The Last Millennium

The time series shows the combined global land and marine surface temperature record from 1856 to 2000. Data from Jones et al., 1998; and from the Climate Research Unit at the University of East Anglia (Climate Research Unit; compilation by Phil Jones).
There was a time, not so long ago, when scientists assumed that climate is a more or less unchanging condition on the planet, perhaps punctuated by catastrophic events. (The concept of "punctuated equilibrium" in paleontology is reminiscent of this concept; see the glossary.) First Louis Agassiz's discovery of the "Great Ice Age" and subsequently the idea of multiple ice ages, in the middle of the 19th century, destroyed the idea of unchanging background conditions: climate changes all the time.

At the end of the 19th century, the first reconstructions of climate change over the last 1000 years were published by the Austrian climatologist Eduard Brückner. In recent decades, the role of climate history as a means toward understanding the Earth has received increasing attention, following the monumental work of the British meteorologist Hubert H. Lamb (1913-1997).

The chief benefit of climate history is the expansion of our horizons even beyond imagination. Without the historical perspective we are trapped within the limited wisdom provided by physics and the experience of individual observers. It is perhaps surprising that the various expert opinions in the climate-related sciences regarding the problem of man-made global warming can diverge as much as they do. But it will also surely come as a shock to realize that many of these opinions are not especially relevant to the question of how much of the warming experienced over the last several decades can be ascribed to human impact.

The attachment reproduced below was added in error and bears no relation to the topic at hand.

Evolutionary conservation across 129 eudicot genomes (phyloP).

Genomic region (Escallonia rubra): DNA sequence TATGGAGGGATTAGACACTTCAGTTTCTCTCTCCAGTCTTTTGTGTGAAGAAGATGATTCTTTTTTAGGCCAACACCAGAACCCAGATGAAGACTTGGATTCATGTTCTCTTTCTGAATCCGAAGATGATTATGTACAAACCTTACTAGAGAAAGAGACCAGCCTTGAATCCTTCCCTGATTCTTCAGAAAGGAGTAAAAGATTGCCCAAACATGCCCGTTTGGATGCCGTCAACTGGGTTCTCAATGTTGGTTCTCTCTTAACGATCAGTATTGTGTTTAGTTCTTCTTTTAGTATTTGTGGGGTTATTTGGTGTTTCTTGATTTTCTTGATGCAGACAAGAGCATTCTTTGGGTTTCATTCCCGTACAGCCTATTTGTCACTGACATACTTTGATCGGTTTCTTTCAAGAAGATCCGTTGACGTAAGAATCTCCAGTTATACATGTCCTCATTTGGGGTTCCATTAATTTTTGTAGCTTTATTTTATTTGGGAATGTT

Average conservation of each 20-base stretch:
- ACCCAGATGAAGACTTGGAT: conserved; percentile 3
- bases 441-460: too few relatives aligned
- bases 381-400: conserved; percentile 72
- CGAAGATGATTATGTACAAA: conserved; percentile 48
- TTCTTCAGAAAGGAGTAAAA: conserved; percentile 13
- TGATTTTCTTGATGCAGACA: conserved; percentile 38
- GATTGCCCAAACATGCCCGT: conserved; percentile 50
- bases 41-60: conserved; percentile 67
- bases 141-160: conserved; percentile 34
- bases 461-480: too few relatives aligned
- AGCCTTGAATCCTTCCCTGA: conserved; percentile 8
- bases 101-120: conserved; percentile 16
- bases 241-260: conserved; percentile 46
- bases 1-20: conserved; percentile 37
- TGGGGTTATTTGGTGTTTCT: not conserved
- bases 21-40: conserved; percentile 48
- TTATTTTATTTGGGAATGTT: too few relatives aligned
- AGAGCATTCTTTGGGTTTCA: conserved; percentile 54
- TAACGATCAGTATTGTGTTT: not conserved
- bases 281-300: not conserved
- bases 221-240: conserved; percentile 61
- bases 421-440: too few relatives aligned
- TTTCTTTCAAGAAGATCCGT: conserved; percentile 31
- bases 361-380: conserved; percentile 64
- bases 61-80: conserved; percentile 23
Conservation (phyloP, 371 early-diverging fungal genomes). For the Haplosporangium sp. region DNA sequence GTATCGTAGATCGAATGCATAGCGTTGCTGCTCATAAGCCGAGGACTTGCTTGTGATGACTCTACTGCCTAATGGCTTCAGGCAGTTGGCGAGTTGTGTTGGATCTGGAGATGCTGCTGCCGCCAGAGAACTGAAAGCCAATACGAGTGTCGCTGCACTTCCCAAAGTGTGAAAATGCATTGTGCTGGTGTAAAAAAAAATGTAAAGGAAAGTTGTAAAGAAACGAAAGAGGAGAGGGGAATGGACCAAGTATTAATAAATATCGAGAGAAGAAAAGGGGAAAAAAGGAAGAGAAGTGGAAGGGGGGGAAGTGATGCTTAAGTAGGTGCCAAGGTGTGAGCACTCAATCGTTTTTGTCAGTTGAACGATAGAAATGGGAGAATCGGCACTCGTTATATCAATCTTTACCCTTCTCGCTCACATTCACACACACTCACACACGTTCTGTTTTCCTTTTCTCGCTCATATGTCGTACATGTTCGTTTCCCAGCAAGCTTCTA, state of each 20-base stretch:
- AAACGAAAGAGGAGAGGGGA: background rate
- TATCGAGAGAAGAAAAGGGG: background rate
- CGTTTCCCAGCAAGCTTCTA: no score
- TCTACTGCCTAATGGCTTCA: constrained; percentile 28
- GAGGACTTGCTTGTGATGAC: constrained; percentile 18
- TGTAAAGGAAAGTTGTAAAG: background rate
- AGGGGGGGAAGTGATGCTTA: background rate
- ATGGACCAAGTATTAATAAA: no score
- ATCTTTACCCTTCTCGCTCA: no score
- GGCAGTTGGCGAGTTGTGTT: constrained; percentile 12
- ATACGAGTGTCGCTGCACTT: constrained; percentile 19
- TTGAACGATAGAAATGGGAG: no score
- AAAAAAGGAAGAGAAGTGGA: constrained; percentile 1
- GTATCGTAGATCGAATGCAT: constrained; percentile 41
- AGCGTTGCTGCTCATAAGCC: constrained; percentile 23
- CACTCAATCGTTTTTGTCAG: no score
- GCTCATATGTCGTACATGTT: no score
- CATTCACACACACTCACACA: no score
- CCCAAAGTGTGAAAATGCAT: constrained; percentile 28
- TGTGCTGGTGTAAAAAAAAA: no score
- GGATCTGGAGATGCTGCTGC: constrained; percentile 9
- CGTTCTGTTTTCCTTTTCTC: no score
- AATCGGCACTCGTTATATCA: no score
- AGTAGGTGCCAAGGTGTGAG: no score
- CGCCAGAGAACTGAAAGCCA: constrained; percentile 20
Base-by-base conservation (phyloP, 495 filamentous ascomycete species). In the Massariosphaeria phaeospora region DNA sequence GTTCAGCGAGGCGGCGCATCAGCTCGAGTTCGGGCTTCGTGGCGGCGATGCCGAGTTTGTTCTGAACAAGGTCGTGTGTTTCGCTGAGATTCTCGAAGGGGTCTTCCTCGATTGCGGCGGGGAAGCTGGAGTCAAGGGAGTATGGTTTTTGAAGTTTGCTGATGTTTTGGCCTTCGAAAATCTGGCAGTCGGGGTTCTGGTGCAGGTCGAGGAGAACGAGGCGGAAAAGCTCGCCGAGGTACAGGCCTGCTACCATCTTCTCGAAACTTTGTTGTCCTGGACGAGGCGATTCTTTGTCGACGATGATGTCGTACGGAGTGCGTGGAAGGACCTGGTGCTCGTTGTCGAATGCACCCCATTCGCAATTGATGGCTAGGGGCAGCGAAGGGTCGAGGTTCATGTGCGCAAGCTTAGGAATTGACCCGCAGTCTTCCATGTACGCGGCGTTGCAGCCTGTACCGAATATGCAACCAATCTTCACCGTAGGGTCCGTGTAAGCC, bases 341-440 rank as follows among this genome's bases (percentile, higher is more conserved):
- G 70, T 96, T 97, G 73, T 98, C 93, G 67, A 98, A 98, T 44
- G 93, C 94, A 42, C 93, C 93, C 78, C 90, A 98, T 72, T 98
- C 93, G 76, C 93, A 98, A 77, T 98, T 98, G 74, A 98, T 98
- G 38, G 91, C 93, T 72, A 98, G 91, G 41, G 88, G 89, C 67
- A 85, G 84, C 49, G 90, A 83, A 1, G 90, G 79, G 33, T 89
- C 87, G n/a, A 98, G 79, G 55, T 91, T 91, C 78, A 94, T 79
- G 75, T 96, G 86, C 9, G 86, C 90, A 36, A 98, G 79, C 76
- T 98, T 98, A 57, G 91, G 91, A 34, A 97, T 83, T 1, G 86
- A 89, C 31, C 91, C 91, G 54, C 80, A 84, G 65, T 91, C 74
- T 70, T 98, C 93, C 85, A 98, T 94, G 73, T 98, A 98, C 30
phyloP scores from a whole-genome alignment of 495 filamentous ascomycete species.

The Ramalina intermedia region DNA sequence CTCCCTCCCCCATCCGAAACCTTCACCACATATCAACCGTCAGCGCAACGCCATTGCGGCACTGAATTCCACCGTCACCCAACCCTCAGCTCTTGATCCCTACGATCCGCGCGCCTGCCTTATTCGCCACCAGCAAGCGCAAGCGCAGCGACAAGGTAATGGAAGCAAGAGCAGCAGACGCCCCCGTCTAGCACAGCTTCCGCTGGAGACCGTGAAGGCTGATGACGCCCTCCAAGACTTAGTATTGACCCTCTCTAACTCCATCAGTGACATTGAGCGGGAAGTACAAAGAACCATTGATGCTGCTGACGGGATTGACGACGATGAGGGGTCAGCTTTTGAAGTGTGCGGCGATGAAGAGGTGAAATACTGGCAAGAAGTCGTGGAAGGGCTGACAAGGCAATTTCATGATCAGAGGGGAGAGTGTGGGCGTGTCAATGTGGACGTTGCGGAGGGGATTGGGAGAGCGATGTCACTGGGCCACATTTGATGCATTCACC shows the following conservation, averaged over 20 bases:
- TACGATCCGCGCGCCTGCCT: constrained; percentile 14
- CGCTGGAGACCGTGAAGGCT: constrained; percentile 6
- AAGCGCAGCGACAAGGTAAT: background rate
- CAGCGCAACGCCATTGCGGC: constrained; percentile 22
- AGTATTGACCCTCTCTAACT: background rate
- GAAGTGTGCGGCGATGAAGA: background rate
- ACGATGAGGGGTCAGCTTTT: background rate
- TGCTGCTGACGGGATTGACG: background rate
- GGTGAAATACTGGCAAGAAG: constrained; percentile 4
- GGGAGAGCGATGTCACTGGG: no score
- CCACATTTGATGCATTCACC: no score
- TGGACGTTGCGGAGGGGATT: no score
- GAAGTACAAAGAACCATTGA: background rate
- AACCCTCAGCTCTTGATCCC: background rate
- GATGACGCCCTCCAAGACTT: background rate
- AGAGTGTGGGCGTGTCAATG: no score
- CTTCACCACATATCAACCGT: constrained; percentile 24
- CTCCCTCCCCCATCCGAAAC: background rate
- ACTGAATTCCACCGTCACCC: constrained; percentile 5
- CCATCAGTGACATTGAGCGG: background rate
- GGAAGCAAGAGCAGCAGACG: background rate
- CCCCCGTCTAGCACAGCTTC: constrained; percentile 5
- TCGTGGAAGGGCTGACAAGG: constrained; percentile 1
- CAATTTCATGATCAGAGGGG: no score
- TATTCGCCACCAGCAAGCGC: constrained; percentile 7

The reason for this is actually quite simple. Physics can tell us a lot about how the climate machine works. We are in great need of that knowledge, and we should vigorously pursue such studies. However, only climate history, that is, long-term experience, can tell us whether we are witnessing highly unusual conditions or not. In some ways, only the scientists studying long time series of climate change have anything worthwhile to say about whether the Earth is warming or not. Their data show that the Earth is warming, and it is doing so at a highly unusual rate and toward highly unusual conditions. Concerning the future, the balance between physics and history is a bit more difficult to assess. We definitely need to generate mathematical simulations of the climate machine using computer programs, and ask how these artificial climate systems would react if we were to change the trace-gas content in the atmosphere, or the amount of aerosol, or the number of hurricanes, or any number of other conditions. (After all, we cannot do these experiments any other way.)

But we also need to check somehow whether our machines perform realistically, or whether they are too constrained (from a lack of understanding) to give what we consider "reasonable" responses. To make the artificial machines into more realistic performers, they need to be constructed in such a fashion as to be able to simulate the past. In this sense, the past performance of the climate system is a guide to its future behavior.